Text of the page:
Purchasers of car or cash raffle tickets must be 18 years or older, possess a valid driver’s license and provide proof of insurance. The winner is responsible for registration, title and all applicable federal, state and local taxes resulting from the award of this prize. A maximum of 725 will be sold (50 less than last year). Raffle tickets are not tax deductible. The museum would like to thank its media partners Z107, Rock 101 and 96.7 News Radio as well as Port City Nissan for being a wonderful supporter of this fundraiser.
Children’s Museum of NH’s Final 5K Road Race in 2019
The Children’s Museum of NH’s 5K Road Race had a good 34 year run, but is now coming to the finish line. Saturday, May 4th, 2019 will be the last road race organized and hosted by the museum, which is the first race in the Seacoast Road Race series.
“When we first started this race in 1985, it was one of our very first fundraisers, and it happened to be at the beginning of the road race movement,” shared CMNH President Jane Bard. “At that time, and in the many years that followed, it served as a wonderful community resource, and we are so grateful to all our participants, sponsors, and Seacoast Road Race Series partners for making it such a fun and festive event over the years.”
However, with the increased number of road races available to runners in the area “it no longer seems like it is the best use of our time and efforts,” shared Bard. “With our mission being focused on actively engaging families in hands-on discovery, we feel our other numerous events and programs better serve that function.”
“It was not an easy decision,” said Bard. “This year, our 35th anniversary year, we spent a lot of time looking back over our history, but also reflecting on the paths we want to blaze in the next 35 years. Change is tough, but it’s necessary!”
Those new future paths may include an event that reflects the popular Kid-venture Course that was developed as a silly obstacle course for kids ages 1-10 and happens the same morning as the 5k. “Our participation in the Kid-venture Course continues to increase each year, so that tells us a lot,” said Bard. “We’re also planning to repeat some popular new fundraising events that we debuted this year like Cider Flights & Tasty Bites and Mini Golf in the Museum.”
For those runners or walkers of all ages hoping to enjoy our race one final time as we say goodbye to this signature event, discounted $22 online registrations are being accepted through Friday, May 3rd, or you can register at the race itself on Saturday, May 4th for $25. The certified 5k course through downtown Dover starts at 9am at the intersection of Central Avenue, Washington Street and Henry Law Avenue. The Kid-venture Course, which has a superheroes theme this year, will take place in lower Henry Law Park at 9:50am, and discounted online registration costs $8 in advance or $10 on race day. The morning features a festive atmosphere full of awards and prizes, activities with some of our sponsors, and great food including La Festa Brick oven pizza, Panera baked goods, Terra Cotta Pasta pasta salad, RiverBend sandwiches, a top-your-own yogurt bar, water and granola bars sponsored by Hannaford, fresh fruit and more!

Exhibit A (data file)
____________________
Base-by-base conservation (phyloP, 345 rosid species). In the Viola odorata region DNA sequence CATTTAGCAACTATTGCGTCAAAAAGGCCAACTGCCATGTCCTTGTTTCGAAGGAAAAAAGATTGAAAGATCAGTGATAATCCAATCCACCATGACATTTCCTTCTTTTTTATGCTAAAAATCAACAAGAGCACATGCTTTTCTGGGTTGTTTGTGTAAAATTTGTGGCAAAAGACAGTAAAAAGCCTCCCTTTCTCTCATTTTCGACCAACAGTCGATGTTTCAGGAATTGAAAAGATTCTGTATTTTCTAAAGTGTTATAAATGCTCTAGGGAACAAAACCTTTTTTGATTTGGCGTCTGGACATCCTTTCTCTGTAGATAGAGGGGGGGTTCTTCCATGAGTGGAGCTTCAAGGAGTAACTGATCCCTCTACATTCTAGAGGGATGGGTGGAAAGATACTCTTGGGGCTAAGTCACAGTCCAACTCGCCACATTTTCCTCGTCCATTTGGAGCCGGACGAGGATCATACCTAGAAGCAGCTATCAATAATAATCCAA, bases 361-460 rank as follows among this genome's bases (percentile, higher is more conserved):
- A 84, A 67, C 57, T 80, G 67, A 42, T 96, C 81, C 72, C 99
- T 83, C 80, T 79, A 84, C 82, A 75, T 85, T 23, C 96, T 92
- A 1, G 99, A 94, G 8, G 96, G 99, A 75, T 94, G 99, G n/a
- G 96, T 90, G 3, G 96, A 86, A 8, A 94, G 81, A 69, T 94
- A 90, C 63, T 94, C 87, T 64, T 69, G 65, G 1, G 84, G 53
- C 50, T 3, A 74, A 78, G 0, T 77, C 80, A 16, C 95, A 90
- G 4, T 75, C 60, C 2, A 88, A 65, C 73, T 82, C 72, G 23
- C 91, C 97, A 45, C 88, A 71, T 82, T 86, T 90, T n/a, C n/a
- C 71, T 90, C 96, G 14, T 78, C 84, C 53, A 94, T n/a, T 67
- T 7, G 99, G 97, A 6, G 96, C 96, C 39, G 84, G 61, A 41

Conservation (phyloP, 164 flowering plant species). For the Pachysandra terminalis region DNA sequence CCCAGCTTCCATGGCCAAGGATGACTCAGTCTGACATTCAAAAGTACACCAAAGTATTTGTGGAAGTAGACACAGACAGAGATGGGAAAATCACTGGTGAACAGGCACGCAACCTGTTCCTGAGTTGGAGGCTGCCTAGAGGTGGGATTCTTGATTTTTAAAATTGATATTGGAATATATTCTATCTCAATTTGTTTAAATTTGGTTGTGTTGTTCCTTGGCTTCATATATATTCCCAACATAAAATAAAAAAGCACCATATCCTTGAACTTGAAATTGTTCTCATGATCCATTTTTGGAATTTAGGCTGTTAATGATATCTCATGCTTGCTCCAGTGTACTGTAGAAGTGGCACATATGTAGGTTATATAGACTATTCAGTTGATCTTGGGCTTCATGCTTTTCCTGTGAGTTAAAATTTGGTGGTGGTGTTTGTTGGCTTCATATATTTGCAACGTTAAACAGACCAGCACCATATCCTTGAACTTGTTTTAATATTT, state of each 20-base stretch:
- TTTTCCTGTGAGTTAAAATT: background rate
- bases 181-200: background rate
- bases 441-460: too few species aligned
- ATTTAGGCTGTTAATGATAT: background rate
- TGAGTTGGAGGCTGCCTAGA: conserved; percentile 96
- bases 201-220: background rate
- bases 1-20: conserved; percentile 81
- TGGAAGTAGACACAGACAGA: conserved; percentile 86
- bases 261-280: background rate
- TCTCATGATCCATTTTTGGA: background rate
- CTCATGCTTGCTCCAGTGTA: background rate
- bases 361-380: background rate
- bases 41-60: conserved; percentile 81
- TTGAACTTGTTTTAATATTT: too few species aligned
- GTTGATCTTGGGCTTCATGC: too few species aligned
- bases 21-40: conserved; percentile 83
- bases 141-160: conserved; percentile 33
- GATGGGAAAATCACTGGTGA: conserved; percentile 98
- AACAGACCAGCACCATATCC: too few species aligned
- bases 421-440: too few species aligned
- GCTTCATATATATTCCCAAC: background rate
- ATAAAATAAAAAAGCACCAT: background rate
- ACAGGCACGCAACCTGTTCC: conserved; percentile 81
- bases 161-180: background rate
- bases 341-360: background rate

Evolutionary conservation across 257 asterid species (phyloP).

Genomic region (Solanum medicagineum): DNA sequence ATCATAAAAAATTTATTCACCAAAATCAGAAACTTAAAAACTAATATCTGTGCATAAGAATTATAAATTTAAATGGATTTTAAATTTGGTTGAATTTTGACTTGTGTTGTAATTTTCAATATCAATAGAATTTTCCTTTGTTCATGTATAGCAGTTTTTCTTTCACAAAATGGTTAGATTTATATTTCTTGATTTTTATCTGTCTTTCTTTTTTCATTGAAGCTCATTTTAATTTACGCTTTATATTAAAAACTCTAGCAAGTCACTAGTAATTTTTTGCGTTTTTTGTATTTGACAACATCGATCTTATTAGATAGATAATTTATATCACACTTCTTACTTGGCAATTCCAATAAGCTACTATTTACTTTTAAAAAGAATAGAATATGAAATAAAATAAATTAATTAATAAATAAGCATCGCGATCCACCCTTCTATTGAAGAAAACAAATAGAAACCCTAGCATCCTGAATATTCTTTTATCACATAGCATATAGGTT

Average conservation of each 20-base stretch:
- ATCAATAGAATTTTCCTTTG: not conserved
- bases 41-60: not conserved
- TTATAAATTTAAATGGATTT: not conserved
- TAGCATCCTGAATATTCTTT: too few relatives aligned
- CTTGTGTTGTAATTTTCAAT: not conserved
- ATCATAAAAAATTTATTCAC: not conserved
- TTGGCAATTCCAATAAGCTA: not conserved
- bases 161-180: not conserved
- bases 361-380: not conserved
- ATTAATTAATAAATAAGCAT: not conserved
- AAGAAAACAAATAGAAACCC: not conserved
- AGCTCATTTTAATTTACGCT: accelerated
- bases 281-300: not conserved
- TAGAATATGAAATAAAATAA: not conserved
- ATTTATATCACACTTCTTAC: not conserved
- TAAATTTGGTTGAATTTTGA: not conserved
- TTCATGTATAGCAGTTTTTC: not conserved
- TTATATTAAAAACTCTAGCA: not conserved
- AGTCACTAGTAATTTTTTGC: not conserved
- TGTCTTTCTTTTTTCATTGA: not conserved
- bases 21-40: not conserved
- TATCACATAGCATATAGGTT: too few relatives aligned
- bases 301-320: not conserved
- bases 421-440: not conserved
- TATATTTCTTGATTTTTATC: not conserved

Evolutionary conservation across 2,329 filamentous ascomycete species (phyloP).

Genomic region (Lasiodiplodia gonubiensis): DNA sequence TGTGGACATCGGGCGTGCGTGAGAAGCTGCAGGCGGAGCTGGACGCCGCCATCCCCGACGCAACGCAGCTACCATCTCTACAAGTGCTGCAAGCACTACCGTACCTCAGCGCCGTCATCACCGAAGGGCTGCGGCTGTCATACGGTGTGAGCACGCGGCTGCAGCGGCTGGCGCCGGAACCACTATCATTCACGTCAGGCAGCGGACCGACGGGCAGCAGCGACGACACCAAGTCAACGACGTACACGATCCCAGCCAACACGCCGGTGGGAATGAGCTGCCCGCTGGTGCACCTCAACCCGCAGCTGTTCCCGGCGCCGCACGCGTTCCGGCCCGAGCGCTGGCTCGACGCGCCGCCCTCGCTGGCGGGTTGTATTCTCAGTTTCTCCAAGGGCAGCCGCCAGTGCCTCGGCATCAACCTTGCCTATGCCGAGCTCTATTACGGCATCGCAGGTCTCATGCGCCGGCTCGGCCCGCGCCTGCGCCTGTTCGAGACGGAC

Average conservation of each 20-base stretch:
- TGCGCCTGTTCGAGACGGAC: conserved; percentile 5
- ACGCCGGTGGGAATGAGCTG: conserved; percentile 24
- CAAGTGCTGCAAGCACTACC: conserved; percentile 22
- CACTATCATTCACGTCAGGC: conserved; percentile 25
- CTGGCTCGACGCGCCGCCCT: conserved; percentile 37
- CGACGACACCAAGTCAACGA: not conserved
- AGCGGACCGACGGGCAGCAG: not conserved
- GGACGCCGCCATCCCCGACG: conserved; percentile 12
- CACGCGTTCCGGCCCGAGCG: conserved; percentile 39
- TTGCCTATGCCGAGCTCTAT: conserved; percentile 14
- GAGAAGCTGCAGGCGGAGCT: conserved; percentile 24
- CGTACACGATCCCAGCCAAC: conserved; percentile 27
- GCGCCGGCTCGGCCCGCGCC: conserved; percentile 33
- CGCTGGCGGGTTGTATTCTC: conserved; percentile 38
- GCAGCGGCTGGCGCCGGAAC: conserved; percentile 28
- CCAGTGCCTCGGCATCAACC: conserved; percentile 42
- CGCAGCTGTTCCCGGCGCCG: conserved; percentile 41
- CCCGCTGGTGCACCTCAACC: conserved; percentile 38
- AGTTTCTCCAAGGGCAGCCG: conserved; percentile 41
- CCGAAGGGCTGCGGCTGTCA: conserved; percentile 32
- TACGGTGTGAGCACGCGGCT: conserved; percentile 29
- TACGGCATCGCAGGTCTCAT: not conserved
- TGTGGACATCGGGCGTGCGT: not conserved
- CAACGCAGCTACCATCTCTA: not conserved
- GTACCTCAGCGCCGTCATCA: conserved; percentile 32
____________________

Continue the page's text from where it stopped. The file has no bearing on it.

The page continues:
To learn more or to register, visit www.childrens-museum.org/things-to-do/events/5k-road-race-fun-run. The museum thanks it’s 2019 5K Road Race premiere sponsor Sprague, as well as Event Sponsors Relyco, Weathervane, Willem Verweij Physical Therapy, La Festa Brick & Brew Pizzeria, Seacoast Spine & Sports Injuries Clinic and Berwick Academy, and Supporting Sponsors Bob’s Discount Furniture, Burns, Bryant, Cox, Rockefeller & Durkin, P.A., Calling All Cargo Moving & Storage, Dover Honda, FORMAX, Hannaford, RiverBend Pizza and Subs, Runner’s Alley, Terra Cotta Pasta, and Wing-Itz.
As 2018 draws to a close, all of us at the Children’s Museum of New Hampshire want to take a moment to thank you for choosing to spend your precious family time with us this year. Life is busy and childhood is fleeting, making the time to connect with loved ones and create joyful memories more important than ever.
Your children may not remember this year’s holiday gifts a year from now, but they will remember piloting the Museum’s Yellow Submarine with you as co-pilot, making you a meal in the Kids Cafe, meeting their favorite book character, and simply laughing, learning and being together with you.
In 2019, we will continue to fulfill our mission of engaging families in hands-on discovery through new programs and exhibits such as a Family Book Club and Mini Golf at the Museum, the Lights! Shadow! Action! interactive classroom, and the outdoor Play Patio. As a non-profit Museum, all of these initiatives are only possible thanks to the generous support from foundations, businesses and individuals.